Video: How I Trade with Elliott Wave

03/21/2012 8:00 am EST


Juan Sarmiento

Independent Trader,

Trader Juan Sarmiento highlights a potentially costly misconception about Elliott Wave analysis and goes on to teach a simple, easy-to-apply method any trader can use to spot and trade trend changes in any market.

What I view as the greatest misconception about Elliott Wave theory is that there are two types of waves: the trending waves called "impulses" and the non-trending waves called "corrections." I would agree that non-trending patterns are always corrective, but it is not true that trending patterns are always impulses.

Further, impulses can be parts of corrective patterns such as a zigzag. So far this is all semantical, oriented to dedicated Elliotticians, but how do we make all this information practical to traders?

I find it more useful to characterize wave patterns as trending and non-trending. Glenn Neely describes a host of corrective patterns, some of which are quite strongly trending. The most common of these patterns are the zigzag and the double zigzag. In fact, some software programs that claim to find Elliott Wave patterns in charts often mislabel double zigzags as impulses. Since I find that double zigzags are far more common than impulses, I believe that software programs may often mislead us.

So how do we avoid the catastrophic error of expecting a fifth wave that might never come, or take advantage of a trending pattern like the zigzags and double zigzags?

I use the “Rule of Three.” Every time I see a strong move, I don’t have to trade immediately. Rather, I place the stock on a bearish or bullish watch list, and wait until a proper correction takes place.

A correction may retrace 61.8% to 80% of the first move. Inevitably, the third wave will occur after that correction. I estimate the third wave to extend 100%-127% from the end of the second wave, and to approach or reach a trending channel (more below). If the overall pattern is an impulse, then the third wave is very likely to exceed the limit and go to 161.8% of the first, but I don’t have to count on that. I am interested in reaching the 100%-127% extension. If I happen to be lucky and get an impulse, then the third wave will be very aggressive, and I will notice it as it moves, raising my expectation that the top of my channel is going to be reached.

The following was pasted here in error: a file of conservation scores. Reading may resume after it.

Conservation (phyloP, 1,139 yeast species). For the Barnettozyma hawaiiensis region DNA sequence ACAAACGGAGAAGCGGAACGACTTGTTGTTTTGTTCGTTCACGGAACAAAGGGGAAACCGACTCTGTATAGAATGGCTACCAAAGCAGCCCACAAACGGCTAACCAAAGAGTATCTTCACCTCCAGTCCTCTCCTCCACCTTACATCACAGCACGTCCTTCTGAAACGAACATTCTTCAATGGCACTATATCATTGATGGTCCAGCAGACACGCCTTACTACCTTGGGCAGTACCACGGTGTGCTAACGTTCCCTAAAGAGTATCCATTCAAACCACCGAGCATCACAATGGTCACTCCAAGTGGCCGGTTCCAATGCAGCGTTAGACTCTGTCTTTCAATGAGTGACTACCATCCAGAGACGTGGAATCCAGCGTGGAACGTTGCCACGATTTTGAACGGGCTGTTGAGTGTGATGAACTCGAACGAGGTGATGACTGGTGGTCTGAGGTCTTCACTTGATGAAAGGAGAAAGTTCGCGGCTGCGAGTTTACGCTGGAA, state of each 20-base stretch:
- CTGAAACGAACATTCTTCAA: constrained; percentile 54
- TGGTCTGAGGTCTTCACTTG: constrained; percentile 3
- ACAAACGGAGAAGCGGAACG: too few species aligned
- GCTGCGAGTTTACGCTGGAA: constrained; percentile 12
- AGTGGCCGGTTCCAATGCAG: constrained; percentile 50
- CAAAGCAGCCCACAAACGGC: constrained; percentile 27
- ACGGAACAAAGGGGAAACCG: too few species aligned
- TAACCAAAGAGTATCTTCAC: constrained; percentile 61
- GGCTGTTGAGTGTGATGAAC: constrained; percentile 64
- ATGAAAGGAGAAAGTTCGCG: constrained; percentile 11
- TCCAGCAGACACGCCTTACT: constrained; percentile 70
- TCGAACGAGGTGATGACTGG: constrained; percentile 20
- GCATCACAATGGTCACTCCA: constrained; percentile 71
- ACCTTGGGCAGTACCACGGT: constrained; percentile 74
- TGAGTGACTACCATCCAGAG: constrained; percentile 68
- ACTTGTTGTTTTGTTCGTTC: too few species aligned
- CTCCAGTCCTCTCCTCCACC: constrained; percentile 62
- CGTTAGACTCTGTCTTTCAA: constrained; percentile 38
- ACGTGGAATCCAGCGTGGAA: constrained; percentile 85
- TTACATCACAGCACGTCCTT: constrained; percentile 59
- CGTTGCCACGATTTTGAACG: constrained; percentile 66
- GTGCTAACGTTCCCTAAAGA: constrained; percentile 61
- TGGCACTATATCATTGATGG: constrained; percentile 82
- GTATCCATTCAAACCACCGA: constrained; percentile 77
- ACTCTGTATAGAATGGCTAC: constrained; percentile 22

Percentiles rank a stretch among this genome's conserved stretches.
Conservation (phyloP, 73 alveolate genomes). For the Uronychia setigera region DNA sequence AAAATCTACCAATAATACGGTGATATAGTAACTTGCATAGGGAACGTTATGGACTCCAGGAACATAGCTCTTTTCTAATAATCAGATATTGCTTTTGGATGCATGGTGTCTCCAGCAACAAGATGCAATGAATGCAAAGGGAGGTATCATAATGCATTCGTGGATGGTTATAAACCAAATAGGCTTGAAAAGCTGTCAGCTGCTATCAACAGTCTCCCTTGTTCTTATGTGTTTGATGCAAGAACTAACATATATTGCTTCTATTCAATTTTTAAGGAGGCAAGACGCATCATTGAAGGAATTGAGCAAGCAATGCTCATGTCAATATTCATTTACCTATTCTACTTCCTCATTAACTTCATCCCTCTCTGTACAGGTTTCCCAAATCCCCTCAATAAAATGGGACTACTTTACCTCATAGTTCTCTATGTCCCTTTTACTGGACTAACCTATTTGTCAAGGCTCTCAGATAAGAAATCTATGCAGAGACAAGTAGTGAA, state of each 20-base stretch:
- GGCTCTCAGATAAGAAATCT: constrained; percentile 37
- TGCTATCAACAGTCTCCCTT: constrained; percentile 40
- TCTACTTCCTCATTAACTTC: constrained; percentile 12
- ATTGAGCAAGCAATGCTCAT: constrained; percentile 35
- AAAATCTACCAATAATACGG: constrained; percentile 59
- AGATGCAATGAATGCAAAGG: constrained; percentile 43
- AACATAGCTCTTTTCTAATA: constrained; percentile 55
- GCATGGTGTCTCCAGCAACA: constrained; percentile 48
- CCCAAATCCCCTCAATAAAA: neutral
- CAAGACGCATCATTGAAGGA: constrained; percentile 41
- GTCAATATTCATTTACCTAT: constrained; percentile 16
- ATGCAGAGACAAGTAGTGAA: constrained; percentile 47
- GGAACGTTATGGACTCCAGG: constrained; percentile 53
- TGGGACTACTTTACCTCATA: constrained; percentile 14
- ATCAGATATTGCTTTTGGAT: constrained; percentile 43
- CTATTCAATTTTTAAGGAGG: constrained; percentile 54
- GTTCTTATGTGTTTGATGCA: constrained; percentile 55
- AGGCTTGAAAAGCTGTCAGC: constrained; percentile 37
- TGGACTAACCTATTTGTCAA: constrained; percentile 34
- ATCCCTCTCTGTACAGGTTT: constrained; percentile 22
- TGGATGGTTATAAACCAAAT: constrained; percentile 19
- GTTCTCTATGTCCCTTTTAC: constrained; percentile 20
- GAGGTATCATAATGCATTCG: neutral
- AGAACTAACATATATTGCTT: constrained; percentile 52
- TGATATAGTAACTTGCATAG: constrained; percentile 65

Since I find double zigzags to be far more common than impulses these days, I can use my channel methodology to project a target, and a time by which it would be reached. Using my time and price targets, I can use the right option strategy and expiration to take advantage of the move. The channeling methodology is brilliant in its simplicity, and can be applied to single stocks and indices.

Here is how I apply it. For upward-trending charts, first, locate a recent low. Connect this low point to the first higher low by a lower line. This low is the end of the second wave.

The top of the first wave is the highest point to touch a parallel line to lower line. The channel formed is extended to the right of the chart. Using a Fibonacci extension tool, calculate the target for the third wave to be 100%-127% of the first, from the bottom of the second wave. My target in time and price is the crossover of the Fibonacci extension and the upper line of my channel. For downward-trending charts, I do the opposite. 

This methodology is simple, practical, and oriented for use by the trader, rather than the Elliott Wave enthusiast.

See also: How to Count Elliott Waves on Any Chart

Here is a video tutorial that will give you additional information:

By Juan Sarmiento of

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